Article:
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Lefty VS Righty: A Cub Conundrum
by Derek Smart
There's been an occasional mini-debate in the comments about the relative useful/less-ness of right-handed and left-handed hitters when asked to play 81 of their games in Wrigley Field; the specific question being whether the benefits of adding left-handed power to the Cubs' lineup are negated by any disadvantages their home park might hold for them.
No doubt those who swing from starboard have a decided advantage in Wrigley when it comes to lofting it out of the park (according the lefty/righty park factors from the 2005 version of The Bill James Handbook, right-handers have a factor on home runs of 137, with 100 being average), but the debate got me wondering whether the disadvantage for Cub port-siders was enough to discourage their use.
I decided to quickly look at this with the two park factor elements the book had splits on: batting average and home runs. The catch is that we can't just look at the 81 games that would be played at home, we have to account for the other 81 games and the park factors that would be at work in each of those contests to know what the effect is over the course of a season.
For ease of use, I assumed a player who would hit .300 with 30 homers over 162 games in a neutral park. From there, using the three year (2002-2004) park factors for each stadium and the Cubs' 2005 schedule, determined how this fictional character would do in each setting with each type of handedness, weighted it by the number of games they would play there, and compiled all the numbers together to get figures for the season as a whole (in the case of the Nationals, since there are no numbers from 2002-2004 for RFK, I assumed a neutral park for the three games the Cubs will play there). The results are below:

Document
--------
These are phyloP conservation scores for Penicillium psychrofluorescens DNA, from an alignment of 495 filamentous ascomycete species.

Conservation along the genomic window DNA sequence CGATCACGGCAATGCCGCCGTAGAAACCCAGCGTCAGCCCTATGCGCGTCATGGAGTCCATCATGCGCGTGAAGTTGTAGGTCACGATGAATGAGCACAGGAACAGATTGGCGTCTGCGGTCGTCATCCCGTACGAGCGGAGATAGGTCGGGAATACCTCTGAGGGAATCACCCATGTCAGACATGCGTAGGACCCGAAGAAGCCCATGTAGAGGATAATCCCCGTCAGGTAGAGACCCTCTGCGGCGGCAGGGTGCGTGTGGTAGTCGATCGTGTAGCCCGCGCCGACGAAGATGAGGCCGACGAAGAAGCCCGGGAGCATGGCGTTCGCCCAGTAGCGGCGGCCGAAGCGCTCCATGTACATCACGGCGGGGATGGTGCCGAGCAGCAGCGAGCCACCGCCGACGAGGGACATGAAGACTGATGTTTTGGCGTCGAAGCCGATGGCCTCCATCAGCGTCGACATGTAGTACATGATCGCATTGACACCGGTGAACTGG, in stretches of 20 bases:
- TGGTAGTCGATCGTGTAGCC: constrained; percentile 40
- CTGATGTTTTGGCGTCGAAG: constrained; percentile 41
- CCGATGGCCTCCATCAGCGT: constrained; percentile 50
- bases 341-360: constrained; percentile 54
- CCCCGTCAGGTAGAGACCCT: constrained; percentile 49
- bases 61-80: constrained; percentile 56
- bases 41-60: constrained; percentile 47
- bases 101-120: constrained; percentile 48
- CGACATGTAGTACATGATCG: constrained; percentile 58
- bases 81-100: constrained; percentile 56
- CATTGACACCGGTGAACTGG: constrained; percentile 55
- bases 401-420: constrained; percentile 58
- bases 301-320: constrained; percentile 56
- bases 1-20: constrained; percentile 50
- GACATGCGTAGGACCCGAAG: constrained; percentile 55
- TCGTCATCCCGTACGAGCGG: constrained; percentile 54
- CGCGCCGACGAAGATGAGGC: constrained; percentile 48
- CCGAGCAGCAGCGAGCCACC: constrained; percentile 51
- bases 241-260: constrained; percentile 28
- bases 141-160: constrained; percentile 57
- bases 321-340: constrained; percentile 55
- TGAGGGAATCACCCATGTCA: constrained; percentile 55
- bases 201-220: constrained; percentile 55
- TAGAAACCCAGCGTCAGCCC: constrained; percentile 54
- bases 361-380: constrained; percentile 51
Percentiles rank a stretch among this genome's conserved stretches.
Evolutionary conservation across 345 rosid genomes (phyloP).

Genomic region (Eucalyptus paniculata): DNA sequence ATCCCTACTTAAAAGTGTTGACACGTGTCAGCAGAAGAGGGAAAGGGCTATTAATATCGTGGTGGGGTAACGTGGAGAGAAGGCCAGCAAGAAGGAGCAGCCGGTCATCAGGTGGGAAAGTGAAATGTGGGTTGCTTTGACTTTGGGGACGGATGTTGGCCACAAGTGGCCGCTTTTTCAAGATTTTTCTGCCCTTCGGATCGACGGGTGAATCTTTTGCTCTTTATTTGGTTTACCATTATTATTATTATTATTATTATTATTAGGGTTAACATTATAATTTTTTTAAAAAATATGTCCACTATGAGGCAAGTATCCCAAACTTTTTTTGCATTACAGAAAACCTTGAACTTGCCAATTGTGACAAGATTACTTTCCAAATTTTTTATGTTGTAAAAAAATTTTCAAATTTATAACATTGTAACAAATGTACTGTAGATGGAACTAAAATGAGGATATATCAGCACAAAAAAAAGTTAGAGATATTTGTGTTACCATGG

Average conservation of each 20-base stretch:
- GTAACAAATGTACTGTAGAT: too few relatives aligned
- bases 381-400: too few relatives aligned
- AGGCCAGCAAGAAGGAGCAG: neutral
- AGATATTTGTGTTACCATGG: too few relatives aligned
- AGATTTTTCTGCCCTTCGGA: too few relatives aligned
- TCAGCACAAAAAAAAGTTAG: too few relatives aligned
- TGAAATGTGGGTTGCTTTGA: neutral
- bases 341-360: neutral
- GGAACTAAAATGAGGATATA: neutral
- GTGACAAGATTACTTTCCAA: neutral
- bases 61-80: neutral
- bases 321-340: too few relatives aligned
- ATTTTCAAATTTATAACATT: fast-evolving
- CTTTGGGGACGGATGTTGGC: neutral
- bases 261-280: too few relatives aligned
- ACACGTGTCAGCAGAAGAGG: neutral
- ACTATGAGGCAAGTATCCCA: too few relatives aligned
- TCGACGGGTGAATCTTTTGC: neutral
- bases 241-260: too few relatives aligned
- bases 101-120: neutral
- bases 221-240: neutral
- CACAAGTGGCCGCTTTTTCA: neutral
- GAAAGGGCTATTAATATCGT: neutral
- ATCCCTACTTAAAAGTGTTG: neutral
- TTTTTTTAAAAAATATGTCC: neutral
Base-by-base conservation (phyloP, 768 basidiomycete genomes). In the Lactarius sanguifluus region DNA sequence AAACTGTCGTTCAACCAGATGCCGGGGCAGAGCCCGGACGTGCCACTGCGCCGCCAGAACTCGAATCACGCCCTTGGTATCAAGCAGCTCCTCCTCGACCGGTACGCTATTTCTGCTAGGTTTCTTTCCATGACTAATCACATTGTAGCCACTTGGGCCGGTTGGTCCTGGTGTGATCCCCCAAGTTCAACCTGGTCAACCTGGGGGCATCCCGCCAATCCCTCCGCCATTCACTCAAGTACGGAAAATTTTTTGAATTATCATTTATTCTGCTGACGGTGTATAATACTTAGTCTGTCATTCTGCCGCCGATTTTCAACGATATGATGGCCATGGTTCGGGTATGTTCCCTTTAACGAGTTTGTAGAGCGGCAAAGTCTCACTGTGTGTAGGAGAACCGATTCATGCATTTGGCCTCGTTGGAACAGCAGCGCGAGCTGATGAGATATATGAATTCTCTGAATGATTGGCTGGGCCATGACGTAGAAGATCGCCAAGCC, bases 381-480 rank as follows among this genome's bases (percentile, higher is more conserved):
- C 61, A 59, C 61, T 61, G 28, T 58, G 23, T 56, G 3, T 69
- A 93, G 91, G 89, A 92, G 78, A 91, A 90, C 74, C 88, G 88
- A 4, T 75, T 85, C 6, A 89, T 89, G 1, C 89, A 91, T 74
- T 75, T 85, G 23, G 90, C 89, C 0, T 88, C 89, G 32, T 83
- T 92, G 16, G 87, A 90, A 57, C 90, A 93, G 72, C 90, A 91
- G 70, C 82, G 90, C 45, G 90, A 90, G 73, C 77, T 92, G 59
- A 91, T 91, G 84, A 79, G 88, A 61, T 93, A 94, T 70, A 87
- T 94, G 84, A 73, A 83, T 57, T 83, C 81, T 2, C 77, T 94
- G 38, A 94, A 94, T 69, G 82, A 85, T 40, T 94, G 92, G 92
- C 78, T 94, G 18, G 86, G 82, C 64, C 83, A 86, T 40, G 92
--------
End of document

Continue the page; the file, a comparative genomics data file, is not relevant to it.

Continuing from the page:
Remember in looking at this that our starting point for the season was a player who hit .300/30 in a neutral environment. A lefty Cub with that baseline actually makes out alright, taking most of the hit on batting average, and all of it from his home park. So that we're clear, assuming 540 at bats in a season with half of them coming at home, the .015 difference in batting average you see between him and the right-hander amounts to 4 hits over 81 games.
Where the difference really comes in is with those homers, and it's not how few the lefty hits but how many the righty does that accounts for the disparity. The very slight advantage the lefty has during the road games is completely trumped by the six home run advantage in Wrigley received by the right-hander.
Therefore, assuming a neutral base, and the Cubs' 2005 schedule, a right-handed hitter should hit for better average and better power as expressed by home runs than his left-handed counterpart. However, it's important to note that when the Cubs put a lefty on the field every day, they get production over the course of a season that's very close to what they could expect in a neutral environment, meaning that there is no inherent disadvantage to playing a lefty, but instead, a large advantage with a right-hander at the dish.
So, to answer the original question, judging from the limited information above, the benefits of adding left-handed power to the Cubs' lineup are not negated by the disadvantages of their home park. Wrigley, in fact, does not look to be terribly hard on lefties. However, if the lineup isn't already leaning heavily to the right, and there's a choice between a left-hander and right-hander of equal ability, it appears the clear choice is the righty.